Springfield Continued: Still July 4th

Springfield Continued: Still July 4th

Fraternity Row. Closed.

As I am sitting here in my room in Springfield, Missouri, it feels like this is good practice for my move to Latvia which happens in just three weeks. In 22 days, I’ll be on a plane headed for Milan, Italy, and then on August 1, I’ll be in Riga, Latvia. So everything here and now is a bit surreal—even this BK coffee that I’m drinking out of desperation for coffee. The silence and semi-isolation of this flat feels almost monastic, and I feel, if I weren’t lazy, that I could accomplish just about anything. But back to my ground-truthing of Springfield.

After my walk and my beer and pizza, I went out again for some more truth in the early evening. I changed my clothes from the “casual business” teacher attire, to much more comfortable shorts and a t-shirt. I traded my dress shoes for my Brooks running shoes, and the sun had begun it’s retreat in the western sky, so Springfield had cooled, and the light was now lovely. I wonder how much of my mood could be explained by any of these factors? The bottom line is that my second walk through Springfield was much more pleasant than the first.

Dumpsters.
Public garbage.

It could also be the direction that I went, and the surroundings. Even in the alleyway of dumpsters, my mood was light, and my steps full of energy and optimism. I was contemplating the situation of public garbage that exists in American cities. Why is it that people think it is okay to simply toss trash out onto public lands? Is it a question of ownership? If we thought that this land was really our land, and that it belonged to all of us, would we still abuse it? And why is there garbage piled up outside of an empty dumpster? Were people just too lazy to take that final step of opening it up and tossing it inside? I don’t know. I just know that wherever I walk, I see garbage lining the streets of America.

And let’s not forget music. On this walk, I was wearing my headphones and listening to my heart-pounding punk rock mix making even a trip into the CVS an enjoyable experience. The one detriment to this addition is that I didn’t have my hearing aids in, and most people just don’t talk loudly enough for me to hear. Take these shrouded cars, for instance. As I walked by, I wanted to get a nice photo of them because it looked interesting. The owner came out and started chatting with me. He said something about putting my cell phone away because it was just bad news and mumble mumble. He told me some other things about California and life, and death. Cars. I’m sure he spouted some wisdom about old age and love in there, too… but it was all too quiet. I did ask him specifically about what was hidden under the covers, but I’ll just let you think about it before I tell.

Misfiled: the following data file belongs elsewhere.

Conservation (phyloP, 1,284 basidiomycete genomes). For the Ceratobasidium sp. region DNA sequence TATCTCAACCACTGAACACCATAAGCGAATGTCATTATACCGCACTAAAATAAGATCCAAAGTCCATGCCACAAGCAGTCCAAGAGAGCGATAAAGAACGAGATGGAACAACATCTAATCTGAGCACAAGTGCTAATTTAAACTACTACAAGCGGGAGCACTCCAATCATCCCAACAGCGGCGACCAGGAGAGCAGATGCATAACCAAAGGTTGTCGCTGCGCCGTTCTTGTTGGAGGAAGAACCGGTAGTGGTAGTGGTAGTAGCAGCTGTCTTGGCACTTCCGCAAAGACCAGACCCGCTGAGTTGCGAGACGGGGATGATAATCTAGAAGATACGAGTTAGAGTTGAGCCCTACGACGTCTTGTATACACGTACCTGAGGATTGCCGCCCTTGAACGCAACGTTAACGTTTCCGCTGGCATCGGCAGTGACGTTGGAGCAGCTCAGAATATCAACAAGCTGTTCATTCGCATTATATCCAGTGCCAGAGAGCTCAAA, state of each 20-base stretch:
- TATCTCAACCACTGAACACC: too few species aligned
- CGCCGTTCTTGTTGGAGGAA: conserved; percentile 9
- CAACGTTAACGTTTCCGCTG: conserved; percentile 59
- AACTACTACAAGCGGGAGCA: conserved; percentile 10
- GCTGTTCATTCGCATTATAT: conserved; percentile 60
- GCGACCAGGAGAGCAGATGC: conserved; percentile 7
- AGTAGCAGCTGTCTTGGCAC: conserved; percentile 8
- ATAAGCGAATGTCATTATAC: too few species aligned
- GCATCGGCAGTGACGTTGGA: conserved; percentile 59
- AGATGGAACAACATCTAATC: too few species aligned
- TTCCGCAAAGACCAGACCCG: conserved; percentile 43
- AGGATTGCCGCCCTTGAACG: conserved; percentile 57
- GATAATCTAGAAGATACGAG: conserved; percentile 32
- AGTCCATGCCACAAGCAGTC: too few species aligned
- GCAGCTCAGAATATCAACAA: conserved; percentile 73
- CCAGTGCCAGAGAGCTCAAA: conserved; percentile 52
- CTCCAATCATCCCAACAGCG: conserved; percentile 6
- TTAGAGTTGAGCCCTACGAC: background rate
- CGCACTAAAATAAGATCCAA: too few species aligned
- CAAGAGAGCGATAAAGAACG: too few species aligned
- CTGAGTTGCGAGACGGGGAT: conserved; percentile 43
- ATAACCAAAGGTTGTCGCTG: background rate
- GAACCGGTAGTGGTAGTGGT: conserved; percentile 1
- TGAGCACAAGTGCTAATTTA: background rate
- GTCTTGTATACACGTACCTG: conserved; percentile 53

I started the walk by taking photos of some interesting older buildings with cool signs. Then I got to the official campus of Missouri State and took note of the lovely trees that line the campus. I wanted to get off the main road, so I dove into a quiet neighborhood. It took me a little while to notice that there are seemingly no hills in Springfield, or at least none where I was. You kind of forget how hilly Omaha is until you go to other towns that are flat and think… “Hey, I could ride my bike here forever.”

 

The foliage in this little quiet neighborhood was beautiful. I couldn’t resist taking pictures of some houses and flowers. It was so peaceful and clean. This part of Springfield was just the opposite of the concrete nightmare of the early afternoon that I had walked through before. This was ideal, romantic, beautiful. There was a little coffee shop in an old house, so full with young coffee drinkers in the evening, that I didn’t even get myself a cup.

 

 

 

As I roamed, I longed to write, so I stopped at the CVS (which is way better than Walgreens) and bought a journal. So far, I haven’t really collected much that is profound, but I did try to figure out what Rachel did to earn a “thank you” from Burger King.

I would love to hear your thoughts.

In Springfield there is no beer.

The evening ended with a margarita at the bar across the street, Ebbett’s Field. It is apparently owned by the pervious coach of the Missouri State Bears, Terry Allen. The saddest thing that can happen in a bar happened. I wanted a beer, but all the taps were out of order. Something with the keg system, they said. Couldn’t be helped. But my roommate, Blake, joined me for a margarita, and we spent some time on the patio discussing fireflies, mosquitos and the fate of the postmodern world. It’s what you do.

Update: The walk took place on July 3, and now it’s July 4th. I am thinking about teaching my first lesson in the morning, and this is probably the first 4th of July I have ever spent in my 45 years without seeing or lighting off a single firework. I’m not sure if this is a good or bad thing… it feels pretty weird. I suppose I should be used to weird by now. I’m going to have to write something about 4th of July’s past… I’ll keep you posted. 

I leave you with the flora and fauna of Springfield, Missouri.

 

 

 

You must have something to say...

%d bloggers like this: